FILE - Moise Vaghemi, an Ebola survivor who works as a nurse, tends to a suspected Ebola sufferer inside the Biosecure Emergency Care Unit at an Ebola treatment center in Katwa, DRC, Oct. 3, 2019.
FILE - Moise Vaghemi, an Ebola survivor who works as a nurse, tends to a suspected Ebola sufferer inside the Biosecure Emergency Care Unit at an Ebola treatment center in Katwa, DRC, Oct. 3, 2019.

GENEVA - The World Health Organization reports progress is being made in combating the Ebola epidemic in the conflict-ridden North Kivu and Ituri provinces in the eastern Democratic Republic of Congo.  The latest number of reported cases stands at 3,429, including 2,251 deaths — a fatality rate of 66%. 

FILE - Burial workers dressed in protective gear carry the remains of an Ebola victim in Beni, DRC, July 14, 2019.

The global fixation on the evolution of the novel coronavirus has knocked the DRC’s Ebola epidemic out of the media's spotlight.  However, health officials working in the shadows have been making steady progress in slowing the transmission of this deadly virus.

WHO's regional director for Africa, Matshidiso Moeti, tells VOA the situation in the country is very different now than it was a few months ago.

“What I can say with a great deal of hope and optimism is that … we are seeing, for example, in a week something like five cases.  So, the number of cases per day is very much reduced than they were a few weeks ago, soon after we had some violent attacks and had to stop essentially the interventions in the hotspots in the DRC,” said Moeti. 

More than 100 armed groups reportedly are active in North Kivu and Ituri provinces.  The United Nations has recorded more than 300 attacks on Ebola health workers last year, killing six people and wounding 70, some of them patients.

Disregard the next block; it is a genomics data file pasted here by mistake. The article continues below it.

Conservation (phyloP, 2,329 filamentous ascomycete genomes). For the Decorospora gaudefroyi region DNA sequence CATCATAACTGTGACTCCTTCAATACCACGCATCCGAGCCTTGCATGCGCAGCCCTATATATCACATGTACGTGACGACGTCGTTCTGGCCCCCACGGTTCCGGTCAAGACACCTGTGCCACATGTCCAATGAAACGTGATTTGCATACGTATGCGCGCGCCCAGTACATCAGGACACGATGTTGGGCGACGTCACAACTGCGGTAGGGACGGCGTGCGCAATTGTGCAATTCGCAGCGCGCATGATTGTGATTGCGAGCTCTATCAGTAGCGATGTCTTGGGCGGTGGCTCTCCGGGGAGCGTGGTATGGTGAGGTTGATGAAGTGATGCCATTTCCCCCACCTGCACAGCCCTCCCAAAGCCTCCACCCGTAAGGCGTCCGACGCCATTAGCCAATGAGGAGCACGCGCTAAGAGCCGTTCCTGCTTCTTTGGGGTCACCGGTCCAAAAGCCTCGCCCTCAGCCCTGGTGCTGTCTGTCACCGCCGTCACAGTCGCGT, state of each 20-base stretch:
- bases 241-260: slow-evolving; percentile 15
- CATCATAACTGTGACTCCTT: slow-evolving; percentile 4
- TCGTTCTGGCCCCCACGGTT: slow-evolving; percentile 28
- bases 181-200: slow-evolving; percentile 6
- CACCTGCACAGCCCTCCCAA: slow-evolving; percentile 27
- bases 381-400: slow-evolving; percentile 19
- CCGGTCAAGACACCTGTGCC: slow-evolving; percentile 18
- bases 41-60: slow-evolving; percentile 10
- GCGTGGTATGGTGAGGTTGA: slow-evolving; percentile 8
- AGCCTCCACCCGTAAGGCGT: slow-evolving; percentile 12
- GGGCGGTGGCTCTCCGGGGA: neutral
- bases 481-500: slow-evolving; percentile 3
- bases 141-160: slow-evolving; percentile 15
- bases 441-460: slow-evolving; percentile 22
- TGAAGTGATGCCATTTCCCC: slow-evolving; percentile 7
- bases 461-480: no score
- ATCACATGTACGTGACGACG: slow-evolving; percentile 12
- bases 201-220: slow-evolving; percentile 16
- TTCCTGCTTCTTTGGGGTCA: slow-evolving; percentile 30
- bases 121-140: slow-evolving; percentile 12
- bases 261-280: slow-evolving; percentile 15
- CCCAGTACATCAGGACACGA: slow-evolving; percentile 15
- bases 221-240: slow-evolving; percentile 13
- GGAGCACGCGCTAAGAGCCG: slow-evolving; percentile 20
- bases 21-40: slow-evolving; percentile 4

Moeti acknowledges that instability in the region and pockets of local resistance toward international efforts to contain the spread of the virus continue to cause problems.  She notes, though, that the atmosphere has greatly improved.  People understand the gravity of the disease and cooperate more.  She says new infections are being detected and treated earlier.

Moeti says WHO has also modified its strategy and is working through local people and capacities more.  Judging from recent trend, she says this new strategy appears to be paying off.  

FILE - A health worker dressed in a protective suit talks to medical staff at the newly constructed MSF (Doctors Without Borders) Ebola treatment center in Goma, Democratic Republic of Congo, Aug. 4, 2019.

“We are cautiously optimistic that we are reaching the end of this Ebola outbreak.  What is very important really is the security aspect.  That we have stable security support and that hopefully, as well … violent attacks be addressed, so that they do not continue to be a hindrance to finishing this outbreak,” said Moeti. 

This Ebola outbreak has been going on since August 2018.  It is the 10th to hit the DRC since 1976, and the second-largest ever recorded, after the 2014 Ebola epidemic in West Africa.   By the time that epidemic had ended in 2016, the virus had infected nearly 30,000 people and killed more than 11,000 in Liberia, Sierra Leone, and Guinea.